By having an answer to both questions, you’ll be able to make an informed decision about where your story is going, and how to move forward from this point.

Have you got your deck of Pocket Prompts yet? Order a set today!

Pocket Prompt Expansion: Something Explodes #1

One of the first cards I decided upon for the first deck of Pocket Prompts was ‘Something explodes’. It’s bold, dramatic, and can stir a story.

In this series of posts, I’m going to show you how this one card can be used to tell many different types of stories, and affect much more change than you might imagine.

Creative thinking is all about asking the right questions. We’ll address many more of the specifics for an explosion as the month progresses, but for now: will you take the prompt literally, or metaphorically?

If it’s a literal explosion, you then have a number of other questions to deal with:

  • Is there fire?
  • Is it an underwater explosion?
  • Is the explosion a result of a bomb or just a change in pressure?
  • Could it be natural?
  • What sort of consequences are there to a literal explosion?

Some genres don’t loan themselves well to literal explosions, and that’s okay. There’s plenty more to come with just this card.

Have you got your deck of Pocket Prompts yet? Order a set today!

Pocket Prompt Expansion: Something Explodes #2

Previously, we looked at the ‘Something explodes’ card from the point of view of taking it literally. Now it’s time to step it up a notch.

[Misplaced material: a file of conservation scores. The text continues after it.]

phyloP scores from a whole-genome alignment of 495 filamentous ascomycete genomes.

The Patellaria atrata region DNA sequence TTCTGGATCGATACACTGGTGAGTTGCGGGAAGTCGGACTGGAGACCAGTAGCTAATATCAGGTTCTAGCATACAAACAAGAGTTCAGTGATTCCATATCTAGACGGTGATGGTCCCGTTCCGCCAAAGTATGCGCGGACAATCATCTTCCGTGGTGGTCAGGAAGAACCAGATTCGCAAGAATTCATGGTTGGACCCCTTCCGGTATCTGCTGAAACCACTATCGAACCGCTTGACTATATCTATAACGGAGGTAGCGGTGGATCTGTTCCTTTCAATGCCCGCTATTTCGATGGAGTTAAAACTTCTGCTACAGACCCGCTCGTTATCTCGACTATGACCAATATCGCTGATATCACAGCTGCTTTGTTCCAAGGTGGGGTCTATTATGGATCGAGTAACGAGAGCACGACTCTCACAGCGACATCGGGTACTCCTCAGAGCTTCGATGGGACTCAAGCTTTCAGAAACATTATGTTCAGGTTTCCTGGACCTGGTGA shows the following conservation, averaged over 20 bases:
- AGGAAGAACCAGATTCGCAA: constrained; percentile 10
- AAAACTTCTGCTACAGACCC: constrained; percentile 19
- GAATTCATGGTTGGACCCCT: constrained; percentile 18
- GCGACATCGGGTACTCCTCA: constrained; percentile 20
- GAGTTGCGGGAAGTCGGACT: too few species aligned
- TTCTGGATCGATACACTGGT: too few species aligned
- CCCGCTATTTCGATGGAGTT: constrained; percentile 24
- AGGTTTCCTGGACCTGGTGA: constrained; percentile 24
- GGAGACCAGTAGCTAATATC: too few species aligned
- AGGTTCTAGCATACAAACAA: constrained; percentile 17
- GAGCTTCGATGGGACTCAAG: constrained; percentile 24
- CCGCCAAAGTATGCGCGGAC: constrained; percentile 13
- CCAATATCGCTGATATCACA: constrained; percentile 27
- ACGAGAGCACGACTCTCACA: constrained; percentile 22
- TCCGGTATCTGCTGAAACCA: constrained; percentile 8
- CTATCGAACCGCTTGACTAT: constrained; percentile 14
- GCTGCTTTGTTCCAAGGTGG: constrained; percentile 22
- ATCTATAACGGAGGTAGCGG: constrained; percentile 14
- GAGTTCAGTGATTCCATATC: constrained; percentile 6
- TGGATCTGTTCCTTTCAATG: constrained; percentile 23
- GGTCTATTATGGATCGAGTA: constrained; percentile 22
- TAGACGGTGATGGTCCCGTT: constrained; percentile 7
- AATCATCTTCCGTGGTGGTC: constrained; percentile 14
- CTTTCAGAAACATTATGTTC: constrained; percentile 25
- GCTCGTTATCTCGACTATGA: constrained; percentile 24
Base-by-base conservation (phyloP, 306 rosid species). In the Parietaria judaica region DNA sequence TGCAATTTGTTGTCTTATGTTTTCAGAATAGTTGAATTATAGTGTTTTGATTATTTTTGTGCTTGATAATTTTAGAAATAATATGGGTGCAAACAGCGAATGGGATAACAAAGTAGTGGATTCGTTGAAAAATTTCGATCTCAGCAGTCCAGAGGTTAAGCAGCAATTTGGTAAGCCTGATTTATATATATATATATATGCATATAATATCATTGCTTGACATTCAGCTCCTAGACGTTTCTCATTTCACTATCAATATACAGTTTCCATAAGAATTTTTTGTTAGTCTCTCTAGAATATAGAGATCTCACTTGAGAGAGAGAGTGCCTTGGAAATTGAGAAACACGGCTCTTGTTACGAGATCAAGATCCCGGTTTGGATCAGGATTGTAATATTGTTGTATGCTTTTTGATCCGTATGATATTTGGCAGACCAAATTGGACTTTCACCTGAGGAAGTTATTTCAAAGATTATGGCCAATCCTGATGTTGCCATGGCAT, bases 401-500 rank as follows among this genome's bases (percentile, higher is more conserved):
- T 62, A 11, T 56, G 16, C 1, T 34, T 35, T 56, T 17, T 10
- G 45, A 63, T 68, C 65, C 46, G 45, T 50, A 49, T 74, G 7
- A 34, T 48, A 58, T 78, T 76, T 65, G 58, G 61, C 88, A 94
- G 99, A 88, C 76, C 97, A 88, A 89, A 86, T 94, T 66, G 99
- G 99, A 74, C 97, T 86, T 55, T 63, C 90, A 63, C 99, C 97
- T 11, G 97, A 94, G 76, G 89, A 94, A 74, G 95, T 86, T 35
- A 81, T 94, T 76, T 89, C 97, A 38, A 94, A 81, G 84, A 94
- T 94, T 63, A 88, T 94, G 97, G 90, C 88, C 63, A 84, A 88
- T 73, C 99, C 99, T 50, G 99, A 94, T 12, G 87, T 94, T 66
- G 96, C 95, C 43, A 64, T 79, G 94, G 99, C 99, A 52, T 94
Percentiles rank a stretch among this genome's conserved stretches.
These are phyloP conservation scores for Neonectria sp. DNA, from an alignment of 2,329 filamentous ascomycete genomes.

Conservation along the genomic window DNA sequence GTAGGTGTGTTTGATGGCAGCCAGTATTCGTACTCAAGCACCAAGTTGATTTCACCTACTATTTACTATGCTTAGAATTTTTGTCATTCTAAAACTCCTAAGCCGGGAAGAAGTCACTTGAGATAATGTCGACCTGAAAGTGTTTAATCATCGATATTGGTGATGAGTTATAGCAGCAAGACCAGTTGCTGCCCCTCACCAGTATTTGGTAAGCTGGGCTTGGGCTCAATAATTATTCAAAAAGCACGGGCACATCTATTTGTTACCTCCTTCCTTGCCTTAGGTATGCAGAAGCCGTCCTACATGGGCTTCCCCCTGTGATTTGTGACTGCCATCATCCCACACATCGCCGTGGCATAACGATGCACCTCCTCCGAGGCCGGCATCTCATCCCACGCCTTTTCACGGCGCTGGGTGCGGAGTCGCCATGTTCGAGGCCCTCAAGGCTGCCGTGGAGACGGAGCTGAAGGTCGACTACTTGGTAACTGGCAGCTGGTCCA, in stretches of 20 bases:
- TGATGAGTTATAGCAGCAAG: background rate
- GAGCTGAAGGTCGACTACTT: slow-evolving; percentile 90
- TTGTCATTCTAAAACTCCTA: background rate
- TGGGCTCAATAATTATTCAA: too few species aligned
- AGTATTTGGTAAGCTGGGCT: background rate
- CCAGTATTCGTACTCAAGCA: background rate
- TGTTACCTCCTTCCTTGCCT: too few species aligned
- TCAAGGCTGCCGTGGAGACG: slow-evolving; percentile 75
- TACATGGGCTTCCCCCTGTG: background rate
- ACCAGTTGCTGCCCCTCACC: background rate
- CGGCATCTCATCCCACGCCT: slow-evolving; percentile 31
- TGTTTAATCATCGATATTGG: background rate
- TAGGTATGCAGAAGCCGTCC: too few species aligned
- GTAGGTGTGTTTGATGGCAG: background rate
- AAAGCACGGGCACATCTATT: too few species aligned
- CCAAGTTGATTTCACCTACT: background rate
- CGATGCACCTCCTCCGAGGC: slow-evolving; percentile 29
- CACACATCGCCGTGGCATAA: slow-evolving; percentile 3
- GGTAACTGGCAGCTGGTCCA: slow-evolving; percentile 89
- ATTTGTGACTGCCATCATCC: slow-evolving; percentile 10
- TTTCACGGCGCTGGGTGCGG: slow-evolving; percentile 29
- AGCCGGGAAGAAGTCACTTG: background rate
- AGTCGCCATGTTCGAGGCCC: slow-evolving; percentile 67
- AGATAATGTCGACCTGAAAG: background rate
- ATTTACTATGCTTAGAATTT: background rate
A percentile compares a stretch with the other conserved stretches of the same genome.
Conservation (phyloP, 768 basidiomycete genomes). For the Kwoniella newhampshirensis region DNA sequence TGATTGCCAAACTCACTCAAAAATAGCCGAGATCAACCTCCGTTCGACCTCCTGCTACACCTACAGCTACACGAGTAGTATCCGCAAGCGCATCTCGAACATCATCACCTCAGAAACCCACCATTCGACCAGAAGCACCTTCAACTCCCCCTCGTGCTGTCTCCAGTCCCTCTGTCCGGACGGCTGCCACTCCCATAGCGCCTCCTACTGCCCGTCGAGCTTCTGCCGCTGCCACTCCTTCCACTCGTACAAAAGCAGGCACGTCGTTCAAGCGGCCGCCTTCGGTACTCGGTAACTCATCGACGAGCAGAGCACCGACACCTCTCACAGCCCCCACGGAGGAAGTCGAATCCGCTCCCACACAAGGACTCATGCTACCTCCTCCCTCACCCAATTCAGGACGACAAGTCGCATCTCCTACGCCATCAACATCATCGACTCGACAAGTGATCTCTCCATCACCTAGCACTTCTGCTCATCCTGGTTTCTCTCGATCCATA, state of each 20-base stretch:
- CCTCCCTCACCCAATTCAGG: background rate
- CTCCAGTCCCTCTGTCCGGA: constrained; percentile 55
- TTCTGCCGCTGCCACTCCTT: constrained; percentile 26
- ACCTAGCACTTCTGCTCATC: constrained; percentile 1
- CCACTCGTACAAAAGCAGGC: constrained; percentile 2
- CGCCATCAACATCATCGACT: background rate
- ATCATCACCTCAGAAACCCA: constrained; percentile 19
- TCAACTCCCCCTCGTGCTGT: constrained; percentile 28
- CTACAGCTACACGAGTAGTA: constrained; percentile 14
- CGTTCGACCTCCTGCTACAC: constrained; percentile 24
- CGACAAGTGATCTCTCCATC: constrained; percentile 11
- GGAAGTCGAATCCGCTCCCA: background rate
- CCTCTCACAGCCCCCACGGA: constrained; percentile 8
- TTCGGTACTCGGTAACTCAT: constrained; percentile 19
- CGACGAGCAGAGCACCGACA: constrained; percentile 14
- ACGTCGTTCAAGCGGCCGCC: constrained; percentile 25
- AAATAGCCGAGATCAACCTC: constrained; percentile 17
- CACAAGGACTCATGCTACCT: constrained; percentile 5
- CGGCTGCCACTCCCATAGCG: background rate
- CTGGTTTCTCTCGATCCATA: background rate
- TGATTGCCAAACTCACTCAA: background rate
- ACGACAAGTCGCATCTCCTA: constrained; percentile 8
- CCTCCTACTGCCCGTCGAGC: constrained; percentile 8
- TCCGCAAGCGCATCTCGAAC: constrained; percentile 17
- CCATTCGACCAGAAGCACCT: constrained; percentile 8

In this series of posts, I’m going to show you how this one card can be used to tell many different types of stories, and affect much more change than you might imagine.

Something Explodes - Literal or Emotional

The natural follow-up to a literal explosion is a metaphorical explosion. In this case, one small plot point can have a knock-on effect for your characters: an emotional reaction.

Emotions are complicated and varied, which makes this a useful reminder that your characters should feel more than one thing and at more than one level. How a character feels affects how they act, and how they act affects the plot.

Some things to consider:

  • Is it a happy reaction? (e.g. cheering)
  • Is it an angry reaction? (e.g. shouting)
  • Is it a sad reaction? (e.g. crying)
  • Is it a fearful reaction? (e.g. screaming)

The Pixar movie Inside Out explores this concept of emotion well, and demonstrates an important fact to remember: emotional reactions are rarely just one thing.

As we grow older, and develop more intimate relationships, an explosion of emotion can come from a place of anger and sadness, happiness and fear, or any other combination of the above at different levels of potency – an unpredictable emotional cocktail that you wouldn’t order at the bar.

Have you got your deck of Pocket Prompts yet? Order a set today!

Introducing: Pocket Prompts

Launched on October 12th and 13th between the Dublin Comic Arts Festival (DCAF) and Octocon, Pocket Prompts are decks of double-sided cards that provide prompts in three categories:

Each deck comes with 25 cards, totalling 50 prompts, packed snugly to fit in your pocket, in your backpack, or in your handbag, so you can take them with you anywhere you go.

With 15 years of writing experience behind me, and a secondary school teaching degree in English, my focus when designing the cards was on creating something that can be used by anyone regardless of how much they’ve written, without restriction on genre.

Stay tuned for more posts on how I use the cards, and to explore how even the most specific of cards can be expanded for multiple uses.

Bulk discounts (10+ decks) are available for schools or writing groups – simply contact me and I’ll provide a quote.